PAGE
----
Stormwater is water that runs off surfaces during and after precipitation events. This water makes its way through drainage infrastructure to several places such as creeks, streams, wetlands, culverts, stormwater BMPs, oceans, ponds, or returns to the atmosphere as evaporation. At times drainage infrastructure needs repair or improvements due to:
- Changes to the surrounds – for example, a forested area is developed into a new subdivision or an area that was once zoned for single family homes is now a mall
- Degradation of infrastructure – according to the 2017 infrastructure report card (www.infastruturereportcard.org) the average age of the US’s 90,580 dams is 56 years old and will require 45 billion dollars to repair
- Technology Improvements – through water quality research, ordinances now require stormwater best management practices and erosion and sediment control practices
- Degradation of natural resources – when changes are made to surrounding landscape, burdens on the natural system can develop. These changes can cause channels to incise and wetlands to fill to capacity, both increasing water of flow that does not allow natural purification processes.
Stormwater management is key to assist with drainage issues. It is becoming an all too often occurrence as news and weather media advises of flooded conditions impacting our roads, bridges, businesses and even homes. Our landscapes are under constant change and with these changes the amount of runoff we experience also changes. To manage the stormwater and minimize flood conditions, it is often necessary to improve infrastructure. We have experienced staff members committed to providing sound and accurate solutions for your stormwater issues. Our surveyors and engineers are mindful of time constraints and can respond quickly to different needs and requests of clients. We assist our clients with infrastructure inventory, inventory assessment, improvement projects, and stormwater planning. With years of experience, our water resource team can assist you with all your stormwater management needs. LDSI staff members have served clients including USDA Natural Resource Conservation Service; State, County, and Local governments; utility companies; stewardship organizations; and private developers.
Natural Resource Restoration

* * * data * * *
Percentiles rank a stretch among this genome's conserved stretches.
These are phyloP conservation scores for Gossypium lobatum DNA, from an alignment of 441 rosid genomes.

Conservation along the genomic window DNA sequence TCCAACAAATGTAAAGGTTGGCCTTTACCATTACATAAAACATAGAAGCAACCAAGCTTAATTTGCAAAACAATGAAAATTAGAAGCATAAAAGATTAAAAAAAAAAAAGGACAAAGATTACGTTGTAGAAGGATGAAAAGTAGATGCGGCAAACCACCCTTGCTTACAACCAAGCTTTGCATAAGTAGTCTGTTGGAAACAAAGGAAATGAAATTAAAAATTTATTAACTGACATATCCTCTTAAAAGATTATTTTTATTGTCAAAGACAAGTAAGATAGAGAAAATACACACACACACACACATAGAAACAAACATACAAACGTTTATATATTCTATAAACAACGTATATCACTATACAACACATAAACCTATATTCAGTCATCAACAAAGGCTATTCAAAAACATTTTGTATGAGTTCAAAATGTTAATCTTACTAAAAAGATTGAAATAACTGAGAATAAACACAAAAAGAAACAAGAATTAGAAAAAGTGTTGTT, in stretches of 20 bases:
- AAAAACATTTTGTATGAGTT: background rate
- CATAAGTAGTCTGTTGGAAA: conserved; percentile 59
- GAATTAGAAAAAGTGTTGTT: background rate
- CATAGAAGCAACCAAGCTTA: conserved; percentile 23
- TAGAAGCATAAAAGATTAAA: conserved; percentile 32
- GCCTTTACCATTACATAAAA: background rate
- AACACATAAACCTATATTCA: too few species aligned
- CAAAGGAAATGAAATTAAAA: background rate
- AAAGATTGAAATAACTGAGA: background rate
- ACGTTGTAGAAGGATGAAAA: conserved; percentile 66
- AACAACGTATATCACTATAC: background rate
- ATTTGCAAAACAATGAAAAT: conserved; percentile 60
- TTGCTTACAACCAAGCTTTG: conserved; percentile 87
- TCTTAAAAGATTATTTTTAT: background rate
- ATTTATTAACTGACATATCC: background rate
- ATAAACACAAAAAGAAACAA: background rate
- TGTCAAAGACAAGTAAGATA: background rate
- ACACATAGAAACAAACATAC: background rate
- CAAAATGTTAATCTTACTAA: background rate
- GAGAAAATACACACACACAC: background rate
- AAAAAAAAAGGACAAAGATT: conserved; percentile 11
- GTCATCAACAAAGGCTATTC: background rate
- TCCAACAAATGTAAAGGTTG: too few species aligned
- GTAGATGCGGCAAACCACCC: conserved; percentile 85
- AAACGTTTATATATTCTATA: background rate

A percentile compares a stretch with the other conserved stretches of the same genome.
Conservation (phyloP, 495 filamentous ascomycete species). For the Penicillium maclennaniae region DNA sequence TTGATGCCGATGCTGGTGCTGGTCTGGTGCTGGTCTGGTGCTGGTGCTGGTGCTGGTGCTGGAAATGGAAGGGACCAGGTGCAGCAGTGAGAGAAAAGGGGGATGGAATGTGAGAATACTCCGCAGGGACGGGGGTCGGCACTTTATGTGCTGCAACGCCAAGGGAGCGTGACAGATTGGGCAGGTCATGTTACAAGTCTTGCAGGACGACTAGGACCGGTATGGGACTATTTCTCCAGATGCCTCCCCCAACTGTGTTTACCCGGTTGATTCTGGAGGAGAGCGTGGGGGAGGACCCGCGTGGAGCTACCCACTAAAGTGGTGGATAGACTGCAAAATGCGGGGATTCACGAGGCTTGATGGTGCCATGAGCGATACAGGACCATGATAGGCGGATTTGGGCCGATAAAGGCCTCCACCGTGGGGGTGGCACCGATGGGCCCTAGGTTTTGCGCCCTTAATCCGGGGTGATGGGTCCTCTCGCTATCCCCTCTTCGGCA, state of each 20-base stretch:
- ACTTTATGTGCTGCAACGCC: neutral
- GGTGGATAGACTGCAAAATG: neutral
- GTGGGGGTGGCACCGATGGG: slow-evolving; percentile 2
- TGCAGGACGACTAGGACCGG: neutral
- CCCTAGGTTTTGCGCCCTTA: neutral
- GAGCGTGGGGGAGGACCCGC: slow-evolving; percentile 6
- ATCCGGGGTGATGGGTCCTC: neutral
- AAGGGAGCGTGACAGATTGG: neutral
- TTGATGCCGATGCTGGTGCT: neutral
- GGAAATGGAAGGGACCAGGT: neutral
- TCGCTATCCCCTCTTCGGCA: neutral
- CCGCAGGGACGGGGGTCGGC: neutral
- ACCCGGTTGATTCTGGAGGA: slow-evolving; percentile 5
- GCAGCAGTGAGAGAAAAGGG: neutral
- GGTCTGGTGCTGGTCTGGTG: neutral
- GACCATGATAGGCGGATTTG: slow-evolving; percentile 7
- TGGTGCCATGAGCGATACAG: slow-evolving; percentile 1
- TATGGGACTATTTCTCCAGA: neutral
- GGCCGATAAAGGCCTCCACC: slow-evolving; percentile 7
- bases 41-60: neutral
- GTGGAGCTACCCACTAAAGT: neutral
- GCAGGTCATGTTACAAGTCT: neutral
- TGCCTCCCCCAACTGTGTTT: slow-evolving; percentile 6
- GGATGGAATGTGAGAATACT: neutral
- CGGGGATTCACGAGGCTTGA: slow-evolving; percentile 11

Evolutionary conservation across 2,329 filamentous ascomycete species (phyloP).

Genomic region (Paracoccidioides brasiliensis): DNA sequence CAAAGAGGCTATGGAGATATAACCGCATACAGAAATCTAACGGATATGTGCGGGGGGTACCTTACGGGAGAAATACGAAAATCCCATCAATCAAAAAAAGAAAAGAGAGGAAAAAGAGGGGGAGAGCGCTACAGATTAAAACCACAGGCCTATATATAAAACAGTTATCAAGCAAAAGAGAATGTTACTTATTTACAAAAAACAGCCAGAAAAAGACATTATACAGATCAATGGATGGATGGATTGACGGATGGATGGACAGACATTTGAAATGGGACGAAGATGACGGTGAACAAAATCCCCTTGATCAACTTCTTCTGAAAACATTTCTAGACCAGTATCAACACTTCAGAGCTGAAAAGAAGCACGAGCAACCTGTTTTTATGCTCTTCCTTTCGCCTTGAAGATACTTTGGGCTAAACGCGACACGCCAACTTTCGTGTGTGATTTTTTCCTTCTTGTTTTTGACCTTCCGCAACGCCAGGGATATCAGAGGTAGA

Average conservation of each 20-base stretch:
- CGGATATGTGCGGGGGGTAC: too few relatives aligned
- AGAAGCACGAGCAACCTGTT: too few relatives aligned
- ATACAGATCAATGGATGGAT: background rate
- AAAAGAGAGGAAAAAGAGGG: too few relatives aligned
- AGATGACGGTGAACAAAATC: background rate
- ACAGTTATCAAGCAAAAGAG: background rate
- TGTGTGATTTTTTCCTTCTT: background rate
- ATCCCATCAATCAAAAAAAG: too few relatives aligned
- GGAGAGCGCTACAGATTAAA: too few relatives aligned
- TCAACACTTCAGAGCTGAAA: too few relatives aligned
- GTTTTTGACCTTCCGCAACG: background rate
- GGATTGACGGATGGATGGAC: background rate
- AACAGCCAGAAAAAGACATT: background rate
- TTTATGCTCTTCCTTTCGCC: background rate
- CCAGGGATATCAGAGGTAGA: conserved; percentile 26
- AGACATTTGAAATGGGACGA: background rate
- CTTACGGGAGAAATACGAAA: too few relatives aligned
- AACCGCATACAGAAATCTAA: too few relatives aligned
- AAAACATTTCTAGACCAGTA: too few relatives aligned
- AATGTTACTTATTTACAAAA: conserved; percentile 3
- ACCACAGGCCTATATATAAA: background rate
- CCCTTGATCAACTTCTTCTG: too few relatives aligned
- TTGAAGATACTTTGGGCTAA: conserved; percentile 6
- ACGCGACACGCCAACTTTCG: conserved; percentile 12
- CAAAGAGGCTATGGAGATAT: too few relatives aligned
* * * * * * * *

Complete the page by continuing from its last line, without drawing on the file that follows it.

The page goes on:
Natural resource restoration primarily focuses on stream and wetland restoration; these resources are often overlooked, but vital as stormwater makes its way downstream. These stream and wetland resources can become degraded from excess runoff leading to enlarged channels, bank failures, encroachment on public utilities or structures, or become engulfed by the increase in water volume so that it cannot be treated before being discharged into sensitive waters. Degradations often lead to poor water quality and significant cost to customers to remove sediment from drinking water or loss of beach access/fisheries because of containments. LDSI’s water resource team has members with Master’s education and thirty years of experience within this discipline. We offer personalized solutions and have experience in managing any natural resource restoration need. We have worked on stream projects as small as a couple of hundred feet to projects with miles of restoration; wetland projects as small as half an acre to the restoration of 4,500 acres on a single project. Our team has experience totaling 122,000 linear feet of streams and headwater sloughs, 223,000 linear feet of ditch-plug and dikes, as well as 25,000 acres of wetland restored.
Several of our water quality projects originated from developers need for stormwater or erosion and sediment control permits and the want or need to install an innovative stormwater best management practice (BMP). Other times our skills are requested by stewardship organizations or local governments that need to convert older stormwater BMPs into an innovative BMP that can increase water quality treatment. LDSI’s water resource team can provide our clients with innovative approaches to water quality, ensuring the most treatment for the resources expended. The team also works with clients to ensure that the BMP is not only a functional part of the infrastructure but is also atheistically pleasing. With many governing bodies now requiring annual maintenance and inspections, we can design the BMPs with maintenance in mind and also work with you to develop an operation and maintenance schedule.
Hydraulic and Hydrologic Analysis
LDSI’s water resource team has experience with H&H (hydraulic and hydrologic) projects from work on flood studies for bridge replacement projects to work with drainage water management agencies on their interconnected ponds and building an effective model to monitor water levels within connected detention basins. The members of the water resource team have experience in coordinating with local floodplain managers and FEMA to permit certified letters of map revisions (CLOMRs), letters of map revision (LOMRs), or NO-RISE/NO-IMPACT certifications. LDSI also has experience with floodplain feasibility studies; studies of flooding frequency and running statistical analysis as to the best course of action for a client to take to protect the community and residences from flooding that occurs at regular or irregular intervals.